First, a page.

If I use two consecutive grep commands, e.g.:

echo "foo bar" | grep foo | grep bar

Then the first pattern ("foo") is not highlighted. In fact, it seems that grep removes color codes from its input. Is there any way to prevent this?

  • Another question with the same answer: how can you restore colored output to a grep within a bash function? – Camille Goudeseune Feb 6 '19 at 20:31

Use --color=always.

grep detects if output is to a pipe (or file). You most never want colors when output is to file – as that is escape sequences for the terminal. Typically:

foo ^[[01;31m^[[Kbar^[[m^[[K

from e.g.:

grep pattern file > result

To override use --color=always.

grep --color=always pattern file | ...


Having file:



grep --color=always ID file | grep --color=always 2013 | grep foo

would color ID, 2013 and foo.

grep --color=always ID file | grep 2013 | grep foo

would color ID and foo, but not 2013.

1Important: You also have to remember that the added clutter from colors is passed to next command in the chain. Once ID is colored, you can't (with ease), match e.g. ID=111.

On some occasion one would perhaps want terminal colors in file. Try e.g.

 grep --color=always foo file > result
 cat result

Though the resulting file would have very limited portability.

The coloring itself is also an extension.

As mentioned by the good @slm, you could add:

export GREP_OPTIONS="--color=always"

to your .bashrc etc, but don't unless you for some reason really understand the implications and still want to do it. It would in many ways break grep due to the fact mentioned above 1.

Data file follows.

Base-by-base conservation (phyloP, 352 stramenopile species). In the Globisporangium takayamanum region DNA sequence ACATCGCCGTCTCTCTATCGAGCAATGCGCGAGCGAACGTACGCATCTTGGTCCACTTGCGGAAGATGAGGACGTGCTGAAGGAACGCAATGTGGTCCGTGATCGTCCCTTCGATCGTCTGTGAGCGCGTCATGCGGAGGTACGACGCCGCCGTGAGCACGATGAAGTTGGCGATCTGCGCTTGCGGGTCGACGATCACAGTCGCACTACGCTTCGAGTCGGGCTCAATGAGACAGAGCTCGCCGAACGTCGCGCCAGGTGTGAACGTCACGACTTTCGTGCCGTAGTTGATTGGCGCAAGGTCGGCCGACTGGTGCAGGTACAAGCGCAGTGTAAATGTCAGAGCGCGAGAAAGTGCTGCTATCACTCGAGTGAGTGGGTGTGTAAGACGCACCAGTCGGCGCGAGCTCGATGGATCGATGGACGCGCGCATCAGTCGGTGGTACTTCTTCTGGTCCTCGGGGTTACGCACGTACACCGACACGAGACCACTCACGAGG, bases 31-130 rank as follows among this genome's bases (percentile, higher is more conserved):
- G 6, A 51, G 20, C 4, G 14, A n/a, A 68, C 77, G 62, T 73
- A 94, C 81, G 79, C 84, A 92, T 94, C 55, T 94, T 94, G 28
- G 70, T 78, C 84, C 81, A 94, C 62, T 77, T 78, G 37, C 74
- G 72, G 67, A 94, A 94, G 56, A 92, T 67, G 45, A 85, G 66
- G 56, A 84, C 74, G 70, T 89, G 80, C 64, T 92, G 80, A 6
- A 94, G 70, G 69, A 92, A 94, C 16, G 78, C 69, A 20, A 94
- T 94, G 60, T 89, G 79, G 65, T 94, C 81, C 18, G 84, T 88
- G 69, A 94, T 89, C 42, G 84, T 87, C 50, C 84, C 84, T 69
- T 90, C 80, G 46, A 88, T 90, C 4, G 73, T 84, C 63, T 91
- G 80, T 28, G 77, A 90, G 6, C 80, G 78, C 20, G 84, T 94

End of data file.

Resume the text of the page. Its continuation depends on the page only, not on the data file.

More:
Add an alias if you use it often.

 alias cgrep='grep --color=always'

GREP_OPTIONS and --color take three options: never, auto and always. The two first should be the only ones considered for GREP_OPTIONS.

You could also check out GREP_COLORS in the man pages or at gnu grep.

| improve this answer | |
  • Additional details on this methods pros/cons here: stackoverflow.com/questions/867877/… – slm May 12 '13 at 15:46
  • 1
    add this to the answer too: export GREP_OPTIONS="--color=always" in a .bashrc makes the options the defaults for any greps, and you've pretty much nailed it! – slm May 12 '13 at 15:53
  • Good stuff in this Super Uuser Q&A: superuser.com/questions/36022/… – slm May 12 '13 at 15:54
  • "grep detects if output is to a pipe" -- aha! This is the key, grep isn't coloring if it's part of a pipe. There should be a substitution principle against this sort of thing :-/ – Chris2048 May 12 '13 at 16:11
  • @Chris2048: This is standard for most tools printing colors to terminal. You might find some more detail by this, on how it is detected, And this show some issues by e.g. ls and colors on OSX native ls and gnu coreutils. – Runium May 12 '13 at 16:24

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